The Fire Sermon and the Sphinx: The Poetry of William Empson

Interesting Literature In this week’s Dispatches from The Secret Library, Dr Oliver Tearle analyses the peculiar modernism of an obscure poet William Empson wrote one of the most influential works of literary criticism of the entire twentieth century. His 1930 book Seven Types of Ambiguity, which put forward seven different ways in which a varietyContinue reading “The Fire Sermon and the Sphinx: The Poetry of William Empson”

La realidad virtual y la realidad aumentada forman parte de la educación del futuro

Originally posted on HUMANIDADES Y NTICS:
La Universidad de Washington anunció la creación de un laboratorio de investigación de realidad virtual (RV) y realidad aumentada (RA) de $ 6 millones de dólares financiado por Facebook, Google y Huawei. El objetivo del Centro de investigación, según el comunicado de prensa, es “acelerar la innovación en el campo y educar…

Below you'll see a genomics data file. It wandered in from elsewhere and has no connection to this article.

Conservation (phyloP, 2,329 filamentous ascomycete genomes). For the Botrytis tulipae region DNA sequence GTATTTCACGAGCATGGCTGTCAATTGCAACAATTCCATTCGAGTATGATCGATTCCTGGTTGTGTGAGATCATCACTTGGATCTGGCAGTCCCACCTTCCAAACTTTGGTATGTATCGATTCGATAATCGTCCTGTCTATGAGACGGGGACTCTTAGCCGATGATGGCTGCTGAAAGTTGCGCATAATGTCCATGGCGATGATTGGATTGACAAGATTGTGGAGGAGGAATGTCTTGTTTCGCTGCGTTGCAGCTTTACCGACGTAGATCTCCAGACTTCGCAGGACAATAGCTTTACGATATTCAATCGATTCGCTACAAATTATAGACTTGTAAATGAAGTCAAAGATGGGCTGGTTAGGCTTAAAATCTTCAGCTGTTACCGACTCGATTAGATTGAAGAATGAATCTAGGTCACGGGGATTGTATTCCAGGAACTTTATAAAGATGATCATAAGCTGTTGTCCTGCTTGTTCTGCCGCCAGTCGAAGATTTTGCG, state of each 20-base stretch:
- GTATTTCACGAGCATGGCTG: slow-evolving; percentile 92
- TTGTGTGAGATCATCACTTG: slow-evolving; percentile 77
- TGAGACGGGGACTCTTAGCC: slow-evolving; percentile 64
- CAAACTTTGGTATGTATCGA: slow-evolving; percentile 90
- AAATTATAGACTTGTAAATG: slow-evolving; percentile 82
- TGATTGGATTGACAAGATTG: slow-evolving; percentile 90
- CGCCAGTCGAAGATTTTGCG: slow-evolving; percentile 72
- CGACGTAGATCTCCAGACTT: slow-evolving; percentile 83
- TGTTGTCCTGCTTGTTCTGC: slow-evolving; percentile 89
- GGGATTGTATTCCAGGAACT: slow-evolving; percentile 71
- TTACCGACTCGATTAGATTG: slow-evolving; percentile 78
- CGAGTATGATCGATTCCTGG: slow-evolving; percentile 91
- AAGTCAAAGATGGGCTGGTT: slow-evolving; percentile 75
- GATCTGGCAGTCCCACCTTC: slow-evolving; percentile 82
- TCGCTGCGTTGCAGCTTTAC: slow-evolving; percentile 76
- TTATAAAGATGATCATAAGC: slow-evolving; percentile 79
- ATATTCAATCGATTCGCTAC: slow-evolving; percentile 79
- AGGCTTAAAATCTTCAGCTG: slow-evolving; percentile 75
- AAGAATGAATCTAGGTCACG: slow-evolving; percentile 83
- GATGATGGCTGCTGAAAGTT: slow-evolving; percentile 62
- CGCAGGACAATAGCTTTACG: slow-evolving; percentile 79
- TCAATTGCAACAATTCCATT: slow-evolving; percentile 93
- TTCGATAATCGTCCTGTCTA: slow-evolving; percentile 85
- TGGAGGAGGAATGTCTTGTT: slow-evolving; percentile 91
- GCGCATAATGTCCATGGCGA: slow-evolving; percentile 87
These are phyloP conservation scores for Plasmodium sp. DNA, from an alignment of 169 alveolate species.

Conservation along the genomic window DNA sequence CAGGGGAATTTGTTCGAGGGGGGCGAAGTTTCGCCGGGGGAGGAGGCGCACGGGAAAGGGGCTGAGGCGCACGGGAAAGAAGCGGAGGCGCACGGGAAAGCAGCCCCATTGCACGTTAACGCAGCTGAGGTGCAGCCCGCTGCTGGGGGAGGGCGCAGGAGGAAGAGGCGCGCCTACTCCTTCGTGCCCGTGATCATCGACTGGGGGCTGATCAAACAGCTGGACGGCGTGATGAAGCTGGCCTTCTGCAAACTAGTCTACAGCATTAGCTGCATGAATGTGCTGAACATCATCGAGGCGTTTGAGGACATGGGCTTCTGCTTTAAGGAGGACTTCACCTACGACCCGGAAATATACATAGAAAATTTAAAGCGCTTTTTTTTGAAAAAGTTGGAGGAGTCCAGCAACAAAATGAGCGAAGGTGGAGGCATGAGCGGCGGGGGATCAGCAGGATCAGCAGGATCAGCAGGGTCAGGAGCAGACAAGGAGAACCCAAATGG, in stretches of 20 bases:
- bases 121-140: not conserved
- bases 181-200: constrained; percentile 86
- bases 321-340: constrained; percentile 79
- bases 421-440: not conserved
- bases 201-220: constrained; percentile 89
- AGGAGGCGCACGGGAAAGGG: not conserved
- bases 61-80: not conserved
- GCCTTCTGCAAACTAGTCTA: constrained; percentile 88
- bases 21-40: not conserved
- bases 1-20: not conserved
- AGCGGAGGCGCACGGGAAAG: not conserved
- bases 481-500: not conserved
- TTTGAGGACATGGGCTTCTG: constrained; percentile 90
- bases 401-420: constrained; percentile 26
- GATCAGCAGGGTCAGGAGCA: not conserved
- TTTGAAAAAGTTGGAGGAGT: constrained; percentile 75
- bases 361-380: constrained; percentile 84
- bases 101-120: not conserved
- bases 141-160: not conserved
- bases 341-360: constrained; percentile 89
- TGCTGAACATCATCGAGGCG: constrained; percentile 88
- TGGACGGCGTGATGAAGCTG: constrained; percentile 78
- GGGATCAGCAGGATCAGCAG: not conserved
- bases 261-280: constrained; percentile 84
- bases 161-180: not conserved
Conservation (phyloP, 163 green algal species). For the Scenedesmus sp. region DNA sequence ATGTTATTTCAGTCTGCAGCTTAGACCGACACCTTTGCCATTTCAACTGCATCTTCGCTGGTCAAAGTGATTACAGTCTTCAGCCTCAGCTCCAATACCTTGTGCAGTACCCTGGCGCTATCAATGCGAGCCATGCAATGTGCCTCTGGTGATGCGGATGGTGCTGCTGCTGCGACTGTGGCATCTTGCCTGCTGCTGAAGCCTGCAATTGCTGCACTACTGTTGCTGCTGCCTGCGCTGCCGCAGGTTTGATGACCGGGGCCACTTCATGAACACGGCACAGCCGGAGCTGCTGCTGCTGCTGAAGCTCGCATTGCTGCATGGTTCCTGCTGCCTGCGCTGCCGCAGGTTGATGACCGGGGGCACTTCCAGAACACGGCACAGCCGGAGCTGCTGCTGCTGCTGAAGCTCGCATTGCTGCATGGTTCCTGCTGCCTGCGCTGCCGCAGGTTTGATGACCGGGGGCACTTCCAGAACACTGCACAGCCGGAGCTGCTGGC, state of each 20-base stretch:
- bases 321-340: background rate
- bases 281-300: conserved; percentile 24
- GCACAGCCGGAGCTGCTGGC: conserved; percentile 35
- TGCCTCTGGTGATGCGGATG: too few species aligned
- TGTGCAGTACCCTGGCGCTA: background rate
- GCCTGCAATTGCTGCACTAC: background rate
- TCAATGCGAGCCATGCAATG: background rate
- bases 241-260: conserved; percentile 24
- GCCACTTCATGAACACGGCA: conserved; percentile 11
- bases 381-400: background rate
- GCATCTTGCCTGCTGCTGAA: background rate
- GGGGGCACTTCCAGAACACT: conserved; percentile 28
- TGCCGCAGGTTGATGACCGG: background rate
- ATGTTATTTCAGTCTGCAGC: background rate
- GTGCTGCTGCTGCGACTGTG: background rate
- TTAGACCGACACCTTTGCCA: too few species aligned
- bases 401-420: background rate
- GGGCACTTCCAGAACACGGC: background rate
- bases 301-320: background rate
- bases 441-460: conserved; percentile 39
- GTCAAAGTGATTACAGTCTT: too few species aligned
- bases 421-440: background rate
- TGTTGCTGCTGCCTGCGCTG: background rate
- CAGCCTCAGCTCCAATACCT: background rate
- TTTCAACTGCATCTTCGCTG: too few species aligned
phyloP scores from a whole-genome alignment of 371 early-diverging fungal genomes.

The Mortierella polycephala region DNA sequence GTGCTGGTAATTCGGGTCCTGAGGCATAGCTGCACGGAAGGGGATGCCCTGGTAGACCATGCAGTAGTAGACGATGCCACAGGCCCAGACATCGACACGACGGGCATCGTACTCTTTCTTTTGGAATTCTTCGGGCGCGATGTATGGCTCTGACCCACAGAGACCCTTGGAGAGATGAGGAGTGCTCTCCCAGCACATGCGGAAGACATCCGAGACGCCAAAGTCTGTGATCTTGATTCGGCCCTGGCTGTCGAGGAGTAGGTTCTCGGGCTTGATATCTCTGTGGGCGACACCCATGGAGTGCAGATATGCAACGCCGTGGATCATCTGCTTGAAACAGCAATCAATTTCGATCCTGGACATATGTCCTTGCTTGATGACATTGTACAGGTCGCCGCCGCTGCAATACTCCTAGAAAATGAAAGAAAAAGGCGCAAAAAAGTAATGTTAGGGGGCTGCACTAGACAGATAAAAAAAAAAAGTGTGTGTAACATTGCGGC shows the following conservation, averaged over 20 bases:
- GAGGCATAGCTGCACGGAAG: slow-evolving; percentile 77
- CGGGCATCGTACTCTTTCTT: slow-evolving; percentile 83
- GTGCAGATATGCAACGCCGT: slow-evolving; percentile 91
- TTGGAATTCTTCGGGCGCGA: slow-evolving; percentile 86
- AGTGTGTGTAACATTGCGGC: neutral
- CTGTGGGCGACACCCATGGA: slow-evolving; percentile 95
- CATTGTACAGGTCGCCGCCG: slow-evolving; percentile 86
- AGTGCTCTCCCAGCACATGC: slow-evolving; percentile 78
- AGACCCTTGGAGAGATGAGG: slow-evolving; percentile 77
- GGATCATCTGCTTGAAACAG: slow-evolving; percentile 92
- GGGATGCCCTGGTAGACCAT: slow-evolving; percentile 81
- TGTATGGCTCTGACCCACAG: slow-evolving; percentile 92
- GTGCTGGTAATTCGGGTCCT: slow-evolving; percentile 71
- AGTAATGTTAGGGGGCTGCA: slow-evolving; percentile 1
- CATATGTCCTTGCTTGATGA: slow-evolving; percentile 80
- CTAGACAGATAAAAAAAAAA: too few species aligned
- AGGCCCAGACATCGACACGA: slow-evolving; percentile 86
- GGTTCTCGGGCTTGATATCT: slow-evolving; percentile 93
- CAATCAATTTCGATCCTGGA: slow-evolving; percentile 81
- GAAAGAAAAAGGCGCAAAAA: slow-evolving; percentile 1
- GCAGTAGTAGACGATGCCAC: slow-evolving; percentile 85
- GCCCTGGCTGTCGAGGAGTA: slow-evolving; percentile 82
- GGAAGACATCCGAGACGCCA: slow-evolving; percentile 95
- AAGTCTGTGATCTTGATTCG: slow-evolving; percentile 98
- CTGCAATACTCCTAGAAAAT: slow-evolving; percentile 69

10 Classic Wilfred Owen Poems Everyone Should Read

Interesting Literature The best poems of Wilfred Owen Previously, we’ve selected ten of the best poems about the First World War; but of all the English poets to write about that conflict, one name towers above the rest: Wilfred Owen (1893-1918). Here’s our pick of Wilfred Owen’s ten best poems. ‘Futility’. This is a briefContinue reading “10 Classic Wilfred Owen Poems Everyone Should Read”

May Sinclair’s Modernist Masterpiece: The Life and Death of Harriett Frean

Interesting Literature In this week’s Dispatches from the Secret Library, Dr Oliver Tearle bangs the drum for an undervalued modernist novel 1922 was the annus mirabilis and high point of modernist literature. James Joyce’s Ulysses, T. S. Eliot’s The Waste Land, Katherine Mansfield’s The Garden Party and Other Stories, and Virginia Woolf’s Jacob’s Room wereContinue reading “May Sinclair’s Modernist Masterpiece: The Life and Death of Harriett Frean”

CONTAR LOS DÍAS, UNA TAREA NADA FÁCIL EN ROMA

Originally posted on Amigos de la Lengua y Literatura:
Como tantas otras cosas cotidianas actuales, el calendario por el que nos regimos (en Occidente, al menos) deriva de los antiguos romanos. La palabra misma que usamos, calendario, tiene su origen en la palabra latina calendas, “cuya traducción es proclamar, ya que los sacerdotes proclamaban el principio de cada…